In the early morning hours Monday, on a remote road near the Texas-Mexico border, Mexican marines picked a deadly and rotten piece of fruit when it captured Miguel Angel Treviño Morales, the sadistic boss of Los Zetas criminal cartel. Los Zetas appeared on the scene in 1999, an elite unit of the Mexican military that went rogue, working at first for the Gulf drug cartel and eventually breaking off to form their own criminal organization known for employing extremely brutal methods of torture, terror and mass murder. Los Zetas quickly became a major force in Mexican drug trafficking.
Drug cartels existed long before the passage of the North American Free Trade Agreement (NAFTA) in 1994, but not drug cartels as we know them today. As we approach the 20th anniversary of NAFTA, we can no longer ignore its contribution to building a powerful and violent criminal enterprise that has brought Mexico close to being labeled a failed state and made the Mexican-U.S. border into a war zone.
Most often when we analyze trade agreements, the focus is on trade volumes, jobs and manufacturing statistics, poverty levels and immigration—all extremely important ways to understand the impact of neoliberal policies bequeathed to us from Ronald Reagan and Bill Clinton. But to fully appreciate how devastating free trade has been, we need to look more closely at the aftermath of free trade on the bonds that hold communities together. It starts out small, a single thread that eventually leads to unraveling the whole cloth.
Take the dumping of below-cost-of-production corn from the U.S. into Mexico, which happened in full force following the passage of NAFTA. After a few years of not making any money on their small farms, Mexican peasants started moving off the land, leaving whole villages empty except for those too old to leave. This massive expansion of economic migrants was fueled by the lure of jobs in the new maquiladoras, light manufacturing businesses on the border, operating in “free trade zones.” The supply of workers far outweighed the available jobs. These unemployed and displaced young Mexicans were vulnerable to the drug cartels who recognized early on the opportunities created by NAFTA for the unregulated movement of goods across the border—including drugs and illicit cash.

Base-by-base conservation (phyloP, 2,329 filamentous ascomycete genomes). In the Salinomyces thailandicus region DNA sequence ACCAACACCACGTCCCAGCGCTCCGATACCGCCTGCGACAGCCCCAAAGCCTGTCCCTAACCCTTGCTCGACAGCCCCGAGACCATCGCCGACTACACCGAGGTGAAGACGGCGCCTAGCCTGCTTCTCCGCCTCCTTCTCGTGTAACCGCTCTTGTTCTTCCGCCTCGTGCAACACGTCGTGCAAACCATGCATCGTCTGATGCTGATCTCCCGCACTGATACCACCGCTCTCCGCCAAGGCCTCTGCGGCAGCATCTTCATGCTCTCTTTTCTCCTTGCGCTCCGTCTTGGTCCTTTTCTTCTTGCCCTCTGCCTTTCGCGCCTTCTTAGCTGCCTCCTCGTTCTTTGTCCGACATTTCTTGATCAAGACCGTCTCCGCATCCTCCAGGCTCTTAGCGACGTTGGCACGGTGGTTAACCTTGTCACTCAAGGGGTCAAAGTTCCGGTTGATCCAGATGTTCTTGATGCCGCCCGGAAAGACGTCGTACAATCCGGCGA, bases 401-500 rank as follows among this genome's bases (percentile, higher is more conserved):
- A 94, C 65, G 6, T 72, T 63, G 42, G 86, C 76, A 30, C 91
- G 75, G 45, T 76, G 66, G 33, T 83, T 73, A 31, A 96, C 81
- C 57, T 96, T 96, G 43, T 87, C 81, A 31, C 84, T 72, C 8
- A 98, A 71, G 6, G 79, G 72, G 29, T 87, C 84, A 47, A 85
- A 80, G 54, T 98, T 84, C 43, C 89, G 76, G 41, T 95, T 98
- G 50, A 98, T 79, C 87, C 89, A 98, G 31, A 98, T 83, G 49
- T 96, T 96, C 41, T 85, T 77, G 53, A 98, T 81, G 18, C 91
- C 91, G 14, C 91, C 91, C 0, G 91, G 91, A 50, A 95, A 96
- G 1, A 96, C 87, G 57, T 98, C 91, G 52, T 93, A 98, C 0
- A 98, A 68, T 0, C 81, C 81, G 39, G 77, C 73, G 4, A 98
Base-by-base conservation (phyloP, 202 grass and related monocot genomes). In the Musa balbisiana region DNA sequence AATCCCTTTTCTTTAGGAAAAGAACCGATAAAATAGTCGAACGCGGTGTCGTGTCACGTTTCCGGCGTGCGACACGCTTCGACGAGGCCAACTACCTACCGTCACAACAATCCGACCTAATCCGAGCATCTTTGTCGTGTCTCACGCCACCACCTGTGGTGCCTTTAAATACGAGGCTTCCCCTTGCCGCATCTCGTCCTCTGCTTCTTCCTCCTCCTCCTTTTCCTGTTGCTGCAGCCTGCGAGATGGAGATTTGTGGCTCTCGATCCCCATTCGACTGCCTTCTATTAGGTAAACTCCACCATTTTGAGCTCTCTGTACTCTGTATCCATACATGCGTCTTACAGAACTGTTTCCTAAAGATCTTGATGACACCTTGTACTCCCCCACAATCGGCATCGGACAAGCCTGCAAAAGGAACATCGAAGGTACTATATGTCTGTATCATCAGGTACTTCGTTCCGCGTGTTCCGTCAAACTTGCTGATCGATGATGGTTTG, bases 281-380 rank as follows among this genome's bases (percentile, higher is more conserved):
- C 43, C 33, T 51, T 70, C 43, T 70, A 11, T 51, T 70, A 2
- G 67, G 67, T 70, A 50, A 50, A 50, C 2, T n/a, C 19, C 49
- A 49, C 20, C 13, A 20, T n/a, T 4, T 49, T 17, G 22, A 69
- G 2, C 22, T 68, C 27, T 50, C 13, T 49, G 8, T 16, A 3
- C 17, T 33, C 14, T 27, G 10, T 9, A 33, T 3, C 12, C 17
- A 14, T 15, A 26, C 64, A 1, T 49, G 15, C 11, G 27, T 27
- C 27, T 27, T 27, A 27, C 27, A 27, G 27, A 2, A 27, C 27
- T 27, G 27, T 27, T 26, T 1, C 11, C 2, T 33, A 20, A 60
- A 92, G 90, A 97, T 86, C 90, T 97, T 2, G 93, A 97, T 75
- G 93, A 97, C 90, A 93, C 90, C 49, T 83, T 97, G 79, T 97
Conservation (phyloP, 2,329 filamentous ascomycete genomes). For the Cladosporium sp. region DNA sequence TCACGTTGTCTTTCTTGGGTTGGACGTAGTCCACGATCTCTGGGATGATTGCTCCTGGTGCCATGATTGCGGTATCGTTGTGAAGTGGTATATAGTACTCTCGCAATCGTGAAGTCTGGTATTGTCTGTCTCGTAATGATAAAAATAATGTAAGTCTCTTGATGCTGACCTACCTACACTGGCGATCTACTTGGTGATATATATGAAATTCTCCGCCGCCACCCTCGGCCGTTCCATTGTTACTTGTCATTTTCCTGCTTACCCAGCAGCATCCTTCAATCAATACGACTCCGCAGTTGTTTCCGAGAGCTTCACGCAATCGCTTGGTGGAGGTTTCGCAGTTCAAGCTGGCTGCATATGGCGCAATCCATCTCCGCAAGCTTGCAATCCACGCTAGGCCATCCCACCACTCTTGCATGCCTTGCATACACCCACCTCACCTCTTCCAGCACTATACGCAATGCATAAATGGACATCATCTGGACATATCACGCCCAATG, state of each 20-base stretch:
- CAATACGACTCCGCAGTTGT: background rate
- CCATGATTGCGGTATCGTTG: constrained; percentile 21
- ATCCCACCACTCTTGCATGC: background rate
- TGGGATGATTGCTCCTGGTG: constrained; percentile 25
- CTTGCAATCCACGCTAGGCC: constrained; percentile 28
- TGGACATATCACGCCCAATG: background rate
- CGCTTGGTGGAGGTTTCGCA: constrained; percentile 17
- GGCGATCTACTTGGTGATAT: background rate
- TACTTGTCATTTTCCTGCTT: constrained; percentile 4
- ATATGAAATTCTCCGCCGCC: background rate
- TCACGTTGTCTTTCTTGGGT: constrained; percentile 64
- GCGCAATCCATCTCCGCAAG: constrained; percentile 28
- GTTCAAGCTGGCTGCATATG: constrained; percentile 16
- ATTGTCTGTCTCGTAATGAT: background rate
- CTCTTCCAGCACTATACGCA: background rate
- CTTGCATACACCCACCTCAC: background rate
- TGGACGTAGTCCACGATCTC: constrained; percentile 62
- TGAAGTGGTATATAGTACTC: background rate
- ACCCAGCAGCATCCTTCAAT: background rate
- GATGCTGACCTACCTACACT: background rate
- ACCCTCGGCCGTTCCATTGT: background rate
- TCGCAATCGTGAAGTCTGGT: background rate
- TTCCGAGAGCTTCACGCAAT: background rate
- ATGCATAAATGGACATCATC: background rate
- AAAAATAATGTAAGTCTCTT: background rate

Life in this environment became very cheap. Piles of bodies started to appear in border towns. Hundreds of young woman started to disappear in towns like Tijuana and Ciudad Juárez, and only occasionally showing up as bleached bones in the desert. Corruption and violence invades all aspects of life. The police, judiciary, financial institutions, media, businesses and elected representatives of the government are all at risk and threatened.
Now, nearly twenty years after NAFTA was passed, we read the story of the arrest of a crime boss driving his pickup on a country road carrying two million in walking around money as he goes to visit his family. If we are willing to follow the story back we will meet thousands of Mexican peasants forced off their farms, and just as many young women sitting at sewing machines making running suits and baseball caps, all just a drop of a thread away from becoming foot soldiers in the drug trade. Their farm communities are still empty, devastated, and as often as not, under the control of the cartels. As we contemplate new and bigger free trade deals, with innocuous names like the Trans Pacific Partnership and the Transatlantic Trade and Investment Partnership we should think carefully about the fruit that NAFTA created and what free trade has done to destroy the bonds the hold communities together around the world.